Medical journal The Lancet has conducted what it claims to be its most comprehensive study to date on the effects of optimal physical distancing, face masks, and eye protection to prevent the spread of Covid-19.
The journal found that physical distancing of at least 1 metre lowers the risk of Covid-19 transmission, but a distance of 2 metres could be more effective.
Face coverings and masks might protect both healthcare workers and the general public against infection with Covid-19, and protective eye covering may also provide an additional benefit – although the certainty of the evidence is low for both forms of protection.
“Importantly, even when properly used and combined, none of these interventions offers complete protection and other basic protective measures (such as hand hygiene) are essential to reduce transmission,” The Lancet said.
The study, conducted to inform WHO guidance documents, is the first time researchers have systematically examined the optimum use of these protective measures in both community and healthcare settings for Covid-19, The Lancet said.
It noted that many countries and regions have issued conflicting advice about physical distancing to reduce transmission of Covid-19, based on limited information.
“Our findings are the first to synthesise all direct information on Covid-19, SARS, and MERS, and provide the currently best available evidence on the optimum use of these common and simple interventions to help flatten the curve and inform pandemic response efforts in the community,” said Professor Holger Schünemann from McMaster University in Canada, who co-led the research.
“Governments and the public health community can use our results to give clear advice for community settings and healthcare workers on these protective measures to reduce infection risk.”
The best available evidence suggests that Covid-19 is most commonly spread by respiratory droplets, especially when people cough and sneeze, entering through the eyes, nose, and mouth, either directly or by touching a contaminated surface.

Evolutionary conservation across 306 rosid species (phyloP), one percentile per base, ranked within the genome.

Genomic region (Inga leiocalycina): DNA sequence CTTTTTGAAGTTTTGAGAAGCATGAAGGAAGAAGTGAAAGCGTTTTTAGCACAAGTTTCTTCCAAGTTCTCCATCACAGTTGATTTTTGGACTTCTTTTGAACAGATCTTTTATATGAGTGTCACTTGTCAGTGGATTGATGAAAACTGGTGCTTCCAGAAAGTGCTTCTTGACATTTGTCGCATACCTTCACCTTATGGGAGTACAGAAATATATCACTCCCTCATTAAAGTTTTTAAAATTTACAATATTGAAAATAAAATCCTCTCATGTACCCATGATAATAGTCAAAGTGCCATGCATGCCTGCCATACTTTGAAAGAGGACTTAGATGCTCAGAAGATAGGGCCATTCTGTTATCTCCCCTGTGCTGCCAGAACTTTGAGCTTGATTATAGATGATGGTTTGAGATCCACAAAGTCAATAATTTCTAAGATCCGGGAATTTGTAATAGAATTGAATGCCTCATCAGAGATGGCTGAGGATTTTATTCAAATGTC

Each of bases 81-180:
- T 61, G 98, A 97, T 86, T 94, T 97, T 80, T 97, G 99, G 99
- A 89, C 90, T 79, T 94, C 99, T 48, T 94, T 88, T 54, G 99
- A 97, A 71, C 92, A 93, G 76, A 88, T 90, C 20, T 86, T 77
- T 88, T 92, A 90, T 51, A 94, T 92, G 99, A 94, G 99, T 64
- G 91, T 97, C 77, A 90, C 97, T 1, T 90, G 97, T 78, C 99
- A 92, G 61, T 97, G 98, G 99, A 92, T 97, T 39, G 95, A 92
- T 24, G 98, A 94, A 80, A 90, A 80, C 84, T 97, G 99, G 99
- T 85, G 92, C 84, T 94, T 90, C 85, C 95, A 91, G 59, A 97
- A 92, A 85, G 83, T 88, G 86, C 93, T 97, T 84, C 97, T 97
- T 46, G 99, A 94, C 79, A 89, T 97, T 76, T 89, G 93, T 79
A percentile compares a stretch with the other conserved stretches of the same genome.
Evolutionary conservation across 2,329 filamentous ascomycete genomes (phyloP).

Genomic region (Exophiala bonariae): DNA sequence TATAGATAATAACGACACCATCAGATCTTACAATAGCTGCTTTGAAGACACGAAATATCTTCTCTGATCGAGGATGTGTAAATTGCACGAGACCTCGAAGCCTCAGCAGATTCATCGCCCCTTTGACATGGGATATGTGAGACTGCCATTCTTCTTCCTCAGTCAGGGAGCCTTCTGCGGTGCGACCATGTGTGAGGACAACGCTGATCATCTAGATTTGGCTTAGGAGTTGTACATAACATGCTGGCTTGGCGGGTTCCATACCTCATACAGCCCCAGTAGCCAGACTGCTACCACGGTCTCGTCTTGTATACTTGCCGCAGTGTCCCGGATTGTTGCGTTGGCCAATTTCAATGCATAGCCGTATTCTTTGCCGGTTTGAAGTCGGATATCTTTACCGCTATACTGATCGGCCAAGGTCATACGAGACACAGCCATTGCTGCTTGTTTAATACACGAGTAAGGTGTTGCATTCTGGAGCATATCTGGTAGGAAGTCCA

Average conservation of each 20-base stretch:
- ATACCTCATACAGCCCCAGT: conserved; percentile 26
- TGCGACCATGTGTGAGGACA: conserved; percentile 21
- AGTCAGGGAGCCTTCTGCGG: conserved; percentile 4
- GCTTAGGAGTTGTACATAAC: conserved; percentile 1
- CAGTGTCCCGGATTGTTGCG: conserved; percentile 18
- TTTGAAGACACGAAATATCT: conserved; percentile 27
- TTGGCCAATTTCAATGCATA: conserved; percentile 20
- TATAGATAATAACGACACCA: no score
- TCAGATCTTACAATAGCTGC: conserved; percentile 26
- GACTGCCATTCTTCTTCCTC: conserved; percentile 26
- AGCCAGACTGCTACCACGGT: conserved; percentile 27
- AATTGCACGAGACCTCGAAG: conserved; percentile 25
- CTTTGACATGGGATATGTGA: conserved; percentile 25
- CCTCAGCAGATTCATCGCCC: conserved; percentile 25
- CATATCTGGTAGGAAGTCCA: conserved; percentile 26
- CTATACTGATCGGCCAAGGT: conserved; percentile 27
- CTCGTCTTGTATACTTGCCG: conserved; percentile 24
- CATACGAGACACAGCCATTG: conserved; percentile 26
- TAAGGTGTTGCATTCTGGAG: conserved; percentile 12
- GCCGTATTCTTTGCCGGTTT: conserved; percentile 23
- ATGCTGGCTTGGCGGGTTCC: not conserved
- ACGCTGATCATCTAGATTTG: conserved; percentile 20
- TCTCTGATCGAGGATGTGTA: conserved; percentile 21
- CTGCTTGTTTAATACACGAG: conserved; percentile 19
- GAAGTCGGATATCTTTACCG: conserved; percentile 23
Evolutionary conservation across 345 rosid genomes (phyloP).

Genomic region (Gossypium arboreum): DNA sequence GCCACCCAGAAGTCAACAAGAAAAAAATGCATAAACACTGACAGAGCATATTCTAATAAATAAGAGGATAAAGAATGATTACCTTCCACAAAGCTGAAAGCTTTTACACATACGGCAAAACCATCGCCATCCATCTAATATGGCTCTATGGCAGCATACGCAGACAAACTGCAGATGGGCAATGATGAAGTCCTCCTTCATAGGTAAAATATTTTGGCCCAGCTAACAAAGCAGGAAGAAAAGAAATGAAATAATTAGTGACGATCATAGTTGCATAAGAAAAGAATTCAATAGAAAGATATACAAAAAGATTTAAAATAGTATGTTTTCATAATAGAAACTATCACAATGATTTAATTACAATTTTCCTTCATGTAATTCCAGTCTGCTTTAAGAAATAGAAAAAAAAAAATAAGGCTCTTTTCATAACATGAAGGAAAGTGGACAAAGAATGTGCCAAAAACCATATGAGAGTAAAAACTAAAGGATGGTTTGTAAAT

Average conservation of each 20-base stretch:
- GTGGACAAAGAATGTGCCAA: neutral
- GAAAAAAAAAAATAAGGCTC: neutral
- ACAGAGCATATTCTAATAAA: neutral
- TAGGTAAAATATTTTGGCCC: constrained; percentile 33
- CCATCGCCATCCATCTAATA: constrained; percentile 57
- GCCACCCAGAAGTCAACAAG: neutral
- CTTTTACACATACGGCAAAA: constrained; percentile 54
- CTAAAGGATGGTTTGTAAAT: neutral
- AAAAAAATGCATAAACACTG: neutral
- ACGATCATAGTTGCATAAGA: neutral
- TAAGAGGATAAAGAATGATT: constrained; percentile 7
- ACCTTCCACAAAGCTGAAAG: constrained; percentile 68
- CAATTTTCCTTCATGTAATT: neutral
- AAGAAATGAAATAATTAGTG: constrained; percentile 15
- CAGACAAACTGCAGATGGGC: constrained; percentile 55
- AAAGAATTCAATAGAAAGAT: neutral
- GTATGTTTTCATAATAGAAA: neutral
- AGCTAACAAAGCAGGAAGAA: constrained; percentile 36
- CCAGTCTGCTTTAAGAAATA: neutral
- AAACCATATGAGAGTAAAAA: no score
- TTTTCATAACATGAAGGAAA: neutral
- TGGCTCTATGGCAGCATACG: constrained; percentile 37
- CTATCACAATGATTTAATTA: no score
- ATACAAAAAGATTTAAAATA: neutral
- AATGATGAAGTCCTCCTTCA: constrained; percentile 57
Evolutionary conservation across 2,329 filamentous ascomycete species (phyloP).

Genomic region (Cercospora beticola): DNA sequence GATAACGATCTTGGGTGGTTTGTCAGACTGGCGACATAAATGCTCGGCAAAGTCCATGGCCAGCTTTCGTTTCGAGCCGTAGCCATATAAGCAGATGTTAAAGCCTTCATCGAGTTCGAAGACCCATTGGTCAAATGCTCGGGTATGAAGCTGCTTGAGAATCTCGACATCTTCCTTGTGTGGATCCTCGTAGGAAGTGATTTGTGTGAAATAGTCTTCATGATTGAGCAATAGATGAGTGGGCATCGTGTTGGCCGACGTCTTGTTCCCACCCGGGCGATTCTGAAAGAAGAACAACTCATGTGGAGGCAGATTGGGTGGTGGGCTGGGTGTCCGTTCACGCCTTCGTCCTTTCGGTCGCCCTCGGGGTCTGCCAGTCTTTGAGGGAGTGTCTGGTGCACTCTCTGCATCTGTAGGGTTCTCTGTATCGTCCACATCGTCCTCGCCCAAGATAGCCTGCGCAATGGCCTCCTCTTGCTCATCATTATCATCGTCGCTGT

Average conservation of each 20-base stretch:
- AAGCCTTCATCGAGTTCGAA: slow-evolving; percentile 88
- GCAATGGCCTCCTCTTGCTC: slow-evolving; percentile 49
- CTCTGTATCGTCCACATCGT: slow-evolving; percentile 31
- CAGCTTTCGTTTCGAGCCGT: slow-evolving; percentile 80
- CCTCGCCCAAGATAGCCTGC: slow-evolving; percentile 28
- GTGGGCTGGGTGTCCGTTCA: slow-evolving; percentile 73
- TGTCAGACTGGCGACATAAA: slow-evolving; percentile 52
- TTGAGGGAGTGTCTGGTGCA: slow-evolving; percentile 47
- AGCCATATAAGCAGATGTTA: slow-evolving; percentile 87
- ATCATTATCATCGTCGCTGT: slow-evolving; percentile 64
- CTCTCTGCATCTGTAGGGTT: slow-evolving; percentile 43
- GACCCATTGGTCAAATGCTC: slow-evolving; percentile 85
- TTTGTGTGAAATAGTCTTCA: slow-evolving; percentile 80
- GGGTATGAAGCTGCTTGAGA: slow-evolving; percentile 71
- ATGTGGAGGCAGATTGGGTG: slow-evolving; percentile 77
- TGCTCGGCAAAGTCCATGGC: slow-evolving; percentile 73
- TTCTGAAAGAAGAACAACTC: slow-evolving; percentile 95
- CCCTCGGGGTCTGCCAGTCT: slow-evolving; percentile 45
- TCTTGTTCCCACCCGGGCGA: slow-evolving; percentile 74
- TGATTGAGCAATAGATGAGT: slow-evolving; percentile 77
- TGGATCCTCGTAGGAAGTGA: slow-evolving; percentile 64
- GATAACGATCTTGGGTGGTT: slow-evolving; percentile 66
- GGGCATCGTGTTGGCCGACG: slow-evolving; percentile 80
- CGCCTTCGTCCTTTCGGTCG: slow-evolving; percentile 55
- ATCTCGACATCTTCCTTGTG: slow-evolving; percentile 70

At the moment, although there is consensus that SARS-CoV-2 mainly spreads through large droplets and contact, the debate continues about the role of aerosol spreading.
For the current analysis, an international team of researchers did a systematic review of 172 observational studies assessing distance measures, face masks, and eye protection to prevent transmission between patients with confirmed or probable Covid-19, SARS, or MERS infection and individuals close to them (eg, caregivers, family, healthcare workers), up to 3 May 2020.
Pooled estimates from 44 comparative studies involving 25,697 participants were included in the meta-analysis. Of these, 7 studies focused on Covid-19 (6,674 participants), 26 on SARS (15,928), and 11 on MERS (3,095).
The Covid-19 studies included in the analysis consistently reported a benefit for the three interventions and had similar findings to studies of SARS and MERS.
Analysis of data from nine studies (across SARS, MERS and Covid-19, including 7,782 participants) looking at the physical distance and virus transmission found that keeping a distance of over one metre from other people was associated with a much lower risk of infection compared with less than one metre (risk of infection when individuals stand more than a metre away from the infected individual was 3% vs 13% if within a metre).
However, the modelling suggests for every extra metre further away up to three metres, the risk of infection or transmission may halve.
The authors noted that the certainty of their evidence on physical distancing is moderate and that none of the studies quantitatively evaluated whether distances of more than 2 metres were more effective, although meta-analyses provided estimates of risk.
Thirteen studies (across all three viruses, including 3,713 participants) focusing on eye protection found that face shields, goggles, and glasses were associated with a lower risk of infection, compared with no eye covering. The authors noted that the certainty of the evidence for eye coverings is low.
Evidence from 10 studies (across all three viruses, including 2,647 participants) found similar benefits for face masks in general (risk of infection or transmission when wearing a mask was 3% vs 17% when not wearing a mask).
For healthcare workers, N95 and other respirator-type masks might be associated with greater protection from viral transmission than surgical masks or similar.
For the general public, face masks are also probably associated with protection, even in non-health-care settings, with either disposable surgical masks or reusable 12-16 layer cotton ones.
However, the authors noted that there are concerns that mass face mask use risks diverting supplies from health-care workers and other caregivers at the highest risk for infection.
Lead author, professor Raina MacIntyre from the Kirby Institute, University of New South Wales in Australia, noted that the report found that respirators and multilayer masks are more protective than single layer masks.
“This finding is vital to inform the proliferation of homemade cloth mask designs, many of which are single-layered.
“A well-designed cloth mask should have water-resistant fabric, multiple layers, and good facial fi. Universal face mask use might enable safe lifting of restrictions in communities seeking to resume normal activities and could protect people in crowded public settings and within households.”